Here is why not everyone can be a first rate academic. 'Gun to your head' reading is normal for me - even when I totally love a text - as just reading itself is hard work. For normal readers, and more so for those of us on they dyslexic spectrum, reading is a labour of love that requires high degrees of self discipline. So it is with deep, yet whistful, vicarious enjoyment that I listen to you talk of a world I just can't enter ben; the world of hours of voracious reading and ingestion done by an intellectual athlete who takes great joy in his strength.

John Roberson said...

Thanks for this, I appreciate it. Do you think you could do something on HOW you read? In your office, home, library, coffee shop? How do you sit? Do you run straight through the work once then double back, go slowly through once, underline and highlight, take notes? How do you find that more or less reading per day or week affects the quality of your overall reading, and what counts as "a lot" of reading for you?

Thanks!

eclipsenow said...

Accidentally ate a whole *piece* of chocolate? In my case that would be the whole BAR! ;-)

eclipsenow said...

This video is a classic for many reasons, but for me it is the gentle humour around St Augustine which reminds me of a certain Monty Python skit on arson. It's subtle, and not really the *same*, but there's something funny in the confessional.

Compare Ben Myers ...

"If Peter Brown's book appealed to me and made me curious because of it's 'bigness', this one appeals to me because of it's smallness because I can put it into my pocket and carry it around with me and get that little bit more extra Augustine into my life, which is really what most of us need, let's face it."

With the Holy Canon of Monty Python

"Look at arson - I mean, how many of us can honestly say that at one time or another he hasn't set fire to some great public building? I know I have."

Rod said...

Thanks.

Oliver Crisp said...

Ben, this is wonderful stuff! Claire and I watched it. Great typology. I feel less guilty about not sticking with some of my 'compulsory' reading, and joy at hearing about the other categories. I recall you Foucault binge not so long ago -- sheer madness!

Pat said...

I've greatly enjoyed your recent videos. Knowing what the people I respect are reading helps me get through slumps in my own reading.
Next video should be about your reading environment--your office looks incredible.

Student said...

Enjoyable, fun, useful. Gives the old tri-focals a rest, and easier to "read" online while eating than the usual text. A compulsory typology, for sure ; )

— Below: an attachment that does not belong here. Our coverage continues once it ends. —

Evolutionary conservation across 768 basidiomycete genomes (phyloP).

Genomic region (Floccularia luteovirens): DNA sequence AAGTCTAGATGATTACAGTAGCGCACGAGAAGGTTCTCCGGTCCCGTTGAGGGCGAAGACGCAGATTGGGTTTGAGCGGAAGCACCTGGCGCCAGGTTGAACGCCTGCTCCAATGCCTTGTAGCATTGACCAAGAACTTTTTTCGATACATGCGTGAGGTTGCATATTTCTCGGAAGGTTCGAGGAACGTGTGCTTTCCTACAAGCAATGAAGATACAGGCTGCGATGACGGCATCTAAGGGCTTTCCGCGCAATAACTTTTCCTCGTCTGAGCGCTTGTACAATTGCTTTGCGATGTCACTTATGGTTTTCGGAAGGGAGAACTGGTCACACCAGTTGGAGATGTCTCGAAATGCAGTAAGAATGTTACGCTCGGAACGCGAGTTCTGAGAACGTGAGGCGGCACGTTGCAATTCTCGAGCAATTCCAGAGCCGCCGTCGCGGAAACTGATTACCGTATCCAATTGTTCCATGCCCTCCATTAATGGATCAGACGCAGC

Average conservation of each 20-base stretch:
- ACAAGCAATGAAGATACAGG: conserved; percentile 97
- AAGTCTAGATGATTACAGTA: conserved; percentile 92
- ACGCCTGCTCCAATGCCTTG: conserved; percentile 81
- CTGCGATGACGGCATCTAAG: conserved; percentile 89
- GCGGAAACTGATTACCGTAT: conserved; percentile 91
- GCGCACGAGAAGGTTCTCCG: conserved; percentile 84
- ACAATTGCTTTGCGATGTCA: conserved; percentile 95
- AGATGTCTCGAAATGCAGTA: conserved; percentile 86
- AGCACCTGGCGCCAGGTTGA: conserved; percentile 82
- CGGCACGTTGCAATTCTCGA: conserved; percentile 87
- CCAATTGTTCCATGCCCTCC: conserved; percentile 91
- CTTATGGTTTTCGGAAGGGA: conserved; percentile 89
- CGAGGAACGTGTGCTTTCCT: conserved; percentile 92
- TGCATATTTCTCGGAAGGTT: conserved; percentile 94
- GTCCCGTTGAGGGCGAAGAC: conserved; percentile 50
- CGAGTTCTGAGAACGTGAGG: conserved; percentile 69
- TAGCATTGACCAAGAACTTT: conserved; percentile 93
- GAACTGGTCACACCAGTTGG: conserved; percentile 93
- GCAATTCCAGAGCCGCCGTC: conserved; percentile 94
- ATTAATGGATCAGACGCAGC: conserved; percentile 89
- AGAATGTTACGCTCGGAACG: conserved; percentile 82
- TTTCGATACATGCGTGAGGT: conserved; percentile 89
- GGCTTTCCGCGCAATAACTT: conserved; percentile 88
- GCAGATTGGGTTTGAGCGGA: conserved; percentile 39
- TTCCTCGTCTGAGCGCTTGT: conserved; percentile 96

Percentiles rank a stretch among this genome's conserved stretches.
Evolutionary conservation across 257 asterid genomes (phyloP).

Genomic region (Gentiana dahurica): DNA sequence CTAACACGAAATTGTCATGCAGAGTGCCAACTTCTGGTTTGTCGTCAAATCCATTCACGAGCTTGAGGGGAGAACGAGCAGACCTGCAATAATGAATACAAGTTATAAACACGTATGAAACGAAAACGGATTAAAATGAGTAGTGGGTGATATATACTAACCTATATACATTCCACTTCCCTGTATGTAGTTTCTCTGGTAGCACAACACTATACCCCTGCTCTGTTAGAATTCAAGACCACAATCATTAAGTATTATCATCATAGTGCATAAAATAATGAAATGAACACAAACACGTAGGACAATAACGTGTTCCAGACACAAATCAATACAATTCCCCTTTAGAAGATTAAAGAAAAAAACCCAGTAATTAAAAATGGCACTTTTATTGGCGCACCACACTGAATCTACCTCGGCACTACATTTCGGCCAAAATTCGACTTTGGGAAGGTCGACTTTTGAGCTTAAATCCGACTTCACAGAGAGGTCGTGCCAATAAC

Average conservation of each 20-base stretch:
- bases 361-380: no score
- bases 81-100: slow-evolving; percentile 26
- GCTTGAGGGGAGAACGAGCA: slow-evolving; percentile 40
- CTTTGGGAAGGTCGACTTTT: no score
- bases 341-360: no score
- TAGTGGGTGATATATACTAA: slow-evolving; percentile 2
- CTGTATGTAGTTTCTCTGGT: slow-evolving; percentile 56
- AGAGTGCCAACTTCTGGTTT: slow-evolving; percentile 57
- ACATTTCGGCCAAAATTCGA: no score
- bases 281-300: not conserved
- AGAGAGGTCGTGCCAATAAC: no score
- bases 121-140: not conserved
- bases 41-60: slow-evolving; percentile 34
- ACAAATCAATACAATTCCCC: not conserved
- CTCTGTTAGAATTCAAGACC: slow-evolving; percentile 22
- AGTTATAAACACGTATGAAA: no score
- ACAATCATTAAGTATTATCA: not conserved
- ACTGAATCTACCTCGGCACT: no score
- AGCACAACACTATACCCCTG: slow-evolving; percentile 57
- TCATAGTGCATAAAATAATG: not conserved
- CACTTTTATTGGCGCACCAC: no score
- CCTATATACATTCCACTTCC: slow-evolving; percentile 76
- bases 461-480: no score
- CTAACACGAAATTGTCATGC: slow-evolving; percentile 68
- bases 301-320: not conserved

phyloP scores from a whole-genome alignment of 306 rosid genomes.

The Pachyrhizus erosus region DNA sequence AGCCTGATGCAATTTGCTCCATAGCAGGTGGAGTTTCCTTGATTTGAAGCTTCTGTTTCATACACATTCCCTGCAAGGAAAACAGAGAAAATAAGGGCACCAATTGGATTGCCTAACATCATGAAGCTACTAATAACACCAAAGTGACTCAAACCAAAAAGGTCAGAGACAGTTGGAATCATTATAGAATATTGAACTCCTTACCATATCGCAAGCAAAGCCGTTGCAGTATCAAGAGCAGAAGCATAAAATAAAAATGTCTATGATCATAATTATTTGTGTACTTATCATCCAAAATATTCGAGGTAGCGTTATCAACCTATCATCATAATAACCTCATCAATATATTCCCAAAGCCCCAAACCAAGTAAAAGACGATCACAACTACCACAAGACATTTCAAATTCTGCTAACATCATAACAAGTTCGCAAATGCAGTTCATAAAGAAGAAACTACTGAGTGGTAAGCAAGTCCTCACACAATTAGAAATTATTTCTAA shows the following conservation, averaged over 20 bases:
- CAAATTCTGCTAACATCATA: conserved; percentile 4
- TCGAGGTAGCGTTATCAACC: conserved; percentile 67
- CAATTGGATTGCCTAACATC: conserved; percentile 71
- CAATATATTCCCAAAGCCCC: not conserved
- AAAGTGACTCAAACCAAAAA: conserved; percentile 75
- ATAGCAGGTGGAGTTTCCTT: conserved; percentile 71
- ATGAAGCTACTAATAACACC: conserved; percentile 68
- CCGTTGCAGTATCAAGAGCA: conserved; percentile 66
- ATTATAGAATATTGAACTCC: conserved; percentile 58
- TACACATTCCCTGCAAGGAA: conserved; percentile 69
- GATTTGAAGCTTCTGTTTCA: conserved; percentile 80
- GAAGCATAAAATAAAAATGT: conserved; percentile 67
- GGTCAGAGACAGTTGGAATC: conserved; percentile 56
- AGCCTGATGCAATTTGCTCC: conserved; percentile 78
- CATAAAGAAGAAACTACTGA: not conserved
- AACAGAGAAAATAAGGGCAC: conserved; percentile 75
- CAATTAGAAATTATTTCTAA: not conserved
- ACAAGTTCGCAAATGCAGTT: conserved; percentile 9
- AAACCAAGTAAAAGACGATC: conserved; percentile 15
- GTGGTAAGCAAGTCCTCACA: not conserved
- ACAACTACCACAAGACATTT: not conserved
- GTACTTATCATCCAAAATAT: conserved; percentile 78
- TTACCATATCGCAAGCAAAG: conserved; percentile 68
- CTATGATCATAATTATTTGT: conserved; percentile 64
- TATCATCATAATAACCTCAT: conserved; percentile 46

Peter Lockhart said...

Ben Great videopost! I think one you may have missed (although it may fit into curious) is 'cheap' reading. I picked up T.F .Torrance book on the Incarnation in Koorong for $5. Put simply I couldn't resist a cheap book. Also, one akin to binge might be trash reading. I compulsively read fantasy novels, sometimes dipping into historical fiction, but mainly what I would term light and no brainers. As much as I would love to have the same joy in my theological reading it tends to involve discipline. I like the comment suggested above to do a post about where you read.

Rod said...

Having pondered this post some more, I think Ben may have left out one reader type: the under-liner/highlighter. This is a category I fit easily fit into, almost everything I find relevant has to be underlined..or written in the margin for future reference.

Brian Gronewoller said...

Ben,

Thanks so much for this post. I really enjoyed your typology! I would have to classify myself as primarily an accidental and binge reader. Unfortunately, I have spent too much time as a compulsory reader this past year.

I wanted to share two quick thoughts:

First, if you love Augustine and want to branch out into something lesser read, but really fun, there are two really great places to start. First, read the letters written between he and the curmudgeonly Jerome. I believe that this is Letter 106ff. (New City Press). Also, the letters to the monks at Hadrumetum in "Answers to the Pelagians IV" (also NCP) give an interesting look into his later understanding of the will from an interesting point of view.

Second: ditto on the sublimity of Peter Brown's work. I wrote a paper on his historiography last semester and drove down to interview him at Princeton. Not only is his entire corpus both brilliant, but he's also both a brilliant and lovely man.

Anonymous said...

Thanks for the video, Ben. You stressed the importance of reading that leads to perfection of the Victorian virtues.